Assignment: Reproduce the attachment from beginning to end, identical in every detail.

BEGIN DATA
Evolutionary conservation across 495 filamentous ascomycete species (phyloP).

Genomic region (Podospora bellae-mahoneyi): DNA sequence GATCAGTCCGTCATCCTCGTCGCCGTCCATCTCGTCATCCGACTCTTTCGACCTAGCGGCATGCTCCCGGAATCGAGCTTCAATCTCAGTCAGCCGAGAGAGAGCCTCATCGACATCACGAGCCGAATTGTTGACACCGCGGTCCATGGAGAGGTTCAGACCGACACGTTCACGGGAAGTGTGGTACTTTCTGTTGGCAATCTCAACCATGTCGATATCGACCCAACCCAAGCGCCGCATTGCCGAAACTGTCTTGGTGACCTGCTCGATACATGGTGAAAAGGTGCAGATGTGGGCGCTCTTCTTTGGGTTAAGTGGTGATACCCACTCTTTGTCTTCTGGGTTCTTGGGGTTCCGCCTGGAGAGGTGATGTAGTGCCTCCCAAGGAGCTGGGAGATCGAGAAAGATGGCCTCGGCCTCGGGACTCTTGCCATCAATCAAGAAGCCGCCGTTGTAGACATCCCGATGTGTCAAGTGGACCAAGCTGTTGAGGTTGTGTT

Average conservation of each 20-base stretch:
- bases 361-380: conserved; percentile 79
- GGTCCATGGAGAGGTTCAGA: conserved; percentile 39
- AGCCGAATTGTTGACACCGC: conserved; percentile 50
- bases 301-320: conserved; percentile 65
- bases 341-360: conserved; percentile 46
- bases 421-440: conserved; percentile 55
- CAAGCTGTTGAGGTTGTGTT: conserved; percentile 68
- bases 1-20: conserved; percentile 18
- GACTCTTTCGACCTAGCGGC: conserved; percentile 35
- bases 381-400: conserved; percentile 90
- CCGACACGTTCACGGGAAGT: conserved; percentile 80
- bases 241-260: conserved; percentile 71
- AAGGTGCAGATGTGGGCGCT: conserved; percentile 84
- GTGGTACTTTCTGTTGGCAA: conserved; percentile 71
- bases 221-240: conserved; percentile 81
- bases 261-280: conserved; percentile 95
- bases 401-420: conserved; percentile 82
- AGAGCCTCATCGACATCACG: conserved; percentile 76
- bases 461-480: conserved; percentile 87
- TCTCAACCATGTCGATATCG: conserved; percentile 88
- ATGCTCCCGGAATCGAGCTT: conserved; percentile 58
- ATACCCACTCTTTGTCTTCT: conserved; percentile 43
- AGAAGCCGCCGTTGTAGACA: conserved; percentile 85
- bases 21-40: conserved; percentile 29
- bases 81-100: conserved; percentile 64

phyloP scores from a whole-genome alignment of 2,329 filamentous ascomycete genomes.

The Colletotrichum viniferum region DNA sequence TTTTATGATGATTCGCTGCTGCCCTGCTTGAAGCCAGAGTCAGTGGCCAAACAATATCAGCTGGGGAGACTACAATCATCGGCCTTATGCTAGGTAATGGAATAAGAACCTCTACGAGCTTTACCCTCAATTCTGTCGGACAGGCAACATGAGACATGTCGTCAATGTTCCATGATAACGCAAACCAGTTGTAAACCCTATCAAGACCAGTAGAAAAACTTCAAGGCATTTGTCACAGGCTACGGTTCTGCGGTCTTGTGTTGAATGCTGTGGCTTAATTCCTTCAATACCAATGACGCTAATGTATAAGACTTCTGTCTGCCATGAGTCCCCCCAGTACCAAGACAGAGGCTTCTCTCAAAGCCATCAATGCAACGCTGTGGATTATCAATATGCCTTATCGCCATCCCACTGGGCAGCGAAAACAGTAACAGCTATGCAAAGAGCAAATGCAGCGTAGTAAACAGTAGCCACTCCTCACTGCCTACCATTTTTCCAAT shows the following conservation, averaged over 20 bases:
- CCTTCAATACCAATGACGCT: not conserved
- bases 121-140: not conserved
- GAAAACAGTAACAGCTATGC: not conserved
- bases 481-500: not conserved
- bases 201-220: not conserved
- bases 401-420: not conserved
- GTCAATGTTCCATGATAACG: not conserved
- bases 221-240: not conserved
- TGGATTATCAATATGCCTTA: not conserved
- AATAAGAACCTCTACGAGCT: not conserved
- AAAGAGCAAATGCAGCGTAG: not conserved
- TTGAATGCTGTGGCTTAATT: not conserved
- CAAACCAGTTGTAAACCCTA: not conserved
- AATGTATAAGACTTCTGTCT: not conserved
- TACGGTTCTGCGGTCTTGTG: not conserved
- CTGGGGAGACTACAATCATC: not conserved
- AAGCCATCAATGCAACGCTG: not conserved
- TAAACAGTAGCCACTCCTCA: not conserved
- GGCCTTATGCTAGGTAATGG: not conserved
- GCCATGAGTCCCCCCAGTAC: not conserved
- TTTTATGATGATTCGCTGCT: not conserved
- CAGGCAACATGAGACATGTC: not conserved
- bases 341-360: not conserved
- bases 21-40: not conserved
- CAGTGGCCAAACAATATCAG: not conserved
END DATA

Evolutionary conservation across 495 filamentous ascomycete species (phyloP).

Genomic region (Podospora bellae-mahoneyi): DNA sequence GATCAGTCCGTCATCCTCGTCGCCGTCCATCTCGTCATCCGACTCTTTCGACCTAGCGGCATGCTCCCGGAATCGAGCTTCAATCTCAGTCAGCCGAGAGAGAGCCTCATCGACATCACGAGCCGAATTGTTGACACCGCGGTCCATGGAGAGGTTCAGACCGACACGTTCACGGGAAGTGTGGTACTTTCTGTTGGCAATCTCAACCATGTCGATATCGACCCAACCCAAGCGCCGCATTGCCGAAACTGTCTTGGTGACCTGCTCGATACATGGTGAAAAGGTGCAGATGTGGGCGCTCTTCTTTGGGTTAAGTGGTGATACCCACTCTTTGTCTTCTGGGTTCTTGGGGTTCCGCCTGGAGAGGTGATGTAGTGCCTCCCAAGGAGCTGGGAGATCGAGAAAGATGGCCTCGGCCTCGGGACTCTTGCCATCAATCAAGAAGCCGCCGTTGTAGACATCCCGATGTGTCAAGTGGACCAAGCTGTTGAGGTTGTGTT

Average conservation of each 20-base stretch:
- bases 361-380: conserved; percentile 79
- GGTCCATGGAGAGGTTCAGA: conserved; percentile 39
- AGCCGAATTGTTGACACCGC: conserved; percentile 50
- bases 301-320: conserved; percentile 65
- bases 341-360: conserved; percentile 46
- bases 421-440: conserved; percentile 55
- CAAGCTGTTGAGGTTGTGTT: conserved; percentile 68
- bases 1-20: conserved; percentile 18
- GACTCTTTCGACCTAGCGGC: conserved; percentile 35
- bases 381-400: conserved; percentile 90
- CCGACACGTTCACGGGAAGT: conserved; percentile 80
- bases 241-260: conserved; percentile 71
- AAGGTGCAGATGTGGGCGCT: conserved; percentile 84
- GTGGTACTTTCTGTTGGCAA: conserved; percentile 71
- bases 221-240: conserved; percentile 81
- bases 261-280: conserved; percentile 95
- bases 401-420: conserved; percentile 82
- AGAGCCTCATCGACATCACG: conserved; percentile 76
- bases 461-480: conserved; percentile 87
- TCTCAACCATGTCGATATCG: conserved; percentile 88
- ATGCTCCCGGAATCGAGCTT: conserved; percentile 58
- ATACCCACTCTTTGTCTTCT: conserved; percentile 43
- AGAAGCCGCCGTTGTAGACA: conserved; percentile 85
- bases 21-40: conserved; percentile 29
- bases 81-100: conserved; percentile 64

phyloP scores from a whole-genome alignment of 2,329 filamentous ascomycete genomes.

The Colletotrichum viniferum region DNA sequence TTTTATGATGATTCGCTGCTGCCCTGCTTGAAGCCAGAGTCAGTGGCCAAACAATATCAGCTGGGGAGACTACAATCATCGGCCTTATGCTAGGTAATGGAATAAGAACCTCTACGAGCTTTACCCTCAATTCTGTCGGACAGGCAACATGAGACATGTCGTCAATGTTCCATGATAACGCAAACCAGTTGTAAACCCTATCAAGACCAGTAGAAAAACTTCAAGGCATTTGTCACAGGCTACGGTTCTGCGGTCTTGTGTTGAATGCTGTGGCTTAATTCCTTCAATACCAATGACGCTAATGTATAAGACTTCTGTCTGCCATGAGTCCCCCCAGTACCAAGACAGAGGCTTCTCTCAAAGCCATCAATGCAACGCTGTGGATTATCAATATGCCTTATCGCCATCCCACTGGGCAGCGAAAACAGTAACAGCTATGCAAAGAGCAAATGCAGCGTAGTAAACAGTAGCCACTCCTCACTGCCTACCATTTTTCCAAT shows the following conservation, averaged over 20 bases:
- CCTTCAATACCAATGACGCT: not conserved
- bases 121-140: not conserved
- GAAAACAGTAACAGCTATGC: not conserved
- bases 481-500: not conserved
- bases 201-220: not conserved
- bases 401-420: not conserved
- GTCAATGTTCCATGATAACG: not conserved
- bases 221-240: not conserved
- TGGATTATCAATATGCCTTA: not conserved
- AATAAGAACCTCTACGAGCT: not conserved
- AAAGAGCAAATGCAGCGTAG: not conserved
- TTGAATGCTGTGGCTTAATT: not conserved
- CAAACCAGTTGTAAACCCTA: not conserved
- AATGTATAAGACTTCTGTCT: not conserved
- TACGGTTCTGCGGTCTTGTG: not conserved
- CTGGGGAGACTACAATCATC: not conserved
- AAGCCATCAATGCAACGCTG: not conserved
- TAAACAGTAGCCACTCCTCA: not conserved
- GGCCTTATGCTAGGTAATGG: not conserved
- GCCATGAGTCCCCCCAGTAC: not conserved
- TTTTATGATGATTCGCTGCT: not conserved
- CAGGCAACATGAGACATGTC: not conserved
- bases 341-360: not conserved
- bases 21-40: not conserved
- CAGTGGCCAAACAATATCAG: not conserved